The agreement was announced on Thursday by U.S. Attorney General Eric Holder, Department of Housing and Urban Development (HUD) Secretary Shaun Donovan, Iowa Attorney General Tom Miller and Colorado Attorney General John W. Suthers.
The unprecedented deal is the biggest settlement involving a single industry since a 1998 multistate tobacco deal. President Barack Obama called it a landmark settlement to turn the page on an era of recklessness.
"No action, no matter how meaningful, is going to, by itself, entirely heal the housing market. But this settlement is a start," Obama said.
Under the deal, five major banks - Bank of America, JPMorgan Chase, Wells Fargo, Citigroup and Ally Financial - will reduce loans for nearly 1 million households.
"It holds mortgage servicers accountable for abusive practices and requires them to commit more than $20 billion towards financial relief for consumers," Holder said.
The banks will send checks of $2,000 to about 750,000 Americans who were improperly foreclosed upon. They will have three years to fulfill the terms of the deal. All but one of the 50 states agreed to the deal. Oklahoma, the lone holdout, will receive no money.
During the financial crisis, home values sank, and millions edged toward foreclosure. Many companies processed foreclosures without verifying documents. Some employees signed papers they hadn't read or used fake signatures to speed foreclosures - an action known as robo-signing.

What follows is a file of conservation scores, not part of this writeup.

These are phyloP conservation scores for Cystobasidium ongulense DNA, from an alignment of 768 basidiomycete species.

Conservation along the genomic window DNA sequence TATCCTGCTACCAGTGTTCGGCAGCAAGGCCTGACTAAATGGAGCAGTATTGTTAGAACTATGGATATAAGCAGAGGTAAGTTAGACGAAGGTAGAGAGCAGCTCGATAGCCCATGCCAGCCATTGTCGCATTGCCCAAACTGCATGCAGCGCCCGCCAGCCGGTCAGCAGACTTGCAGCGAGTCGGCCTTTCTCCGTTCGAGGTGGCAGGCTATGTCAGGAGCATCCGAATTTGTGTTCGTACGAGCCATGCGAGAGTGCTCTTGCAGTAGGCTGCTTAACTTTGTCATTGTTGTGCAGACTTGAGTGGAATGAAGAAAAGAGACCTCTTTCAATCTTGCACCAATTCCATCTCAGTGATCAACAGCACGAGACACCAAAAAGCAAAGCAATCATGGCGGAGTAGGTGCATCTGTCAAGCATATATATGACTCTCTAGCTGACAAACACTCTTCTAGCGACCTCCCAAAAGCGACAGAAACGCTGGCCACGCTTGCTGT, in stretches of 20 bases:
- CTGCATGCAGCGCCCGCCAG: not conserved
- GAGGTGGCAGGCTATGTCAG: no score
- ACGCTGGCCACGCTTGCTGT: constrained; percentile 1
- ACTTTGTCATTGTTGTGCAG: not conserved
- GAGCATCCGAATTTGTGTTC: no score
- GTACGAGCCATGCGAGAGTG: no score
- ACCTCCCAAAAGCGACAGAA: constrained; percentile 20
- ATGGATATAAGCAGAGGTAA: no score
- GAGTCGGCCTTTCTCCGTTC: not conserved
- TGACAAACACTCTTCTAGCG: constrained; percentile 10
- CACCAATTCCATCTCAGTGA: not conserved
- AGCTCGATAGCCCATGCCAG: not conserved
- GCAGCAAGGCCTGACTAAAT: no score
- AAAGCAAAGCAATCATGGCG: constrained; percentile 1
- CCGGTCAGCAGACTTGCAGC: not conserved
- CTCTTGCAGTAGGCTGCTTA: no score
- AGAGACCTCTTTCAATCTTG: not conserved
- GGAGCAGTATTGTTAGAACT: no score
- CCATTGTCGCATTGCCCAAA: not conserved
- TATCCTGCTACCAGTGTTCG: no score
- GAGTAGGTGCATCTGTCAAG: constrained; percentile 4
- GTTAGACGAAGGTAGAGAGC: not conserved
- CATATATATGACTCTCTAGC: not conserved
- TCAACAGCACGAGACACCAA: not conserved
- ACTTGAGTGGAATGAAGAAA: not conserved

In California, much of the money will go to the most distressed homeowners. California's share of the nationwide settlement with mortgage lenders is $18 billion, and that includes $12 billion in principal reductions for homeowners.
Another $849 million will help homeowners refinance "underwater" loans - homeowners who owe more than their homes are worth. California has more than 2 million "underwater" borrowers.
"We would be able to bring an opportunity for homeowners who are underwater but current in their payments, allow them the ability to refinance their loans," said California Attorney General Kamala Harris.
Harris and her office have been negotiating with the banks for 13 months. They were able to strike a deal that singles out California in the nationwide agreement.
"We built into this, a California commitment that requires the banks, through an incentive and a penalty, to focus on our hardest hit communities. It's a very unique to California aspect of what has come out of this process," Harris said.
In addition, there will be $3.5 billion to help homeowners with their unpaid balances, $1.1 billion to help unemployed homeowners and cash penalties for banks that don't comply.
Before homeowners realize any money or mortgage relief, the attorney general says there will be a process.
"It will probably realistically be about 120 days," Harris said.
Bank of America will pay the most to borrowers - nearly $8.6 billion. Wells Fargo will pay about $4.3 billion, JPMorgan Chase will pay roughly $4.2 billion, Citigroup will pay about $1.8 billion and Ally Financial will pay $200 million. This does not include $5.5 billion in federal and state payments.
The agreement does not affect the 60 percent of home loans which are owned by Fannie Mae and Freddie Mac.
For more information about the settlement, visit www.nationalmortgagesettlement.com.
The Associated Press contributed to this report.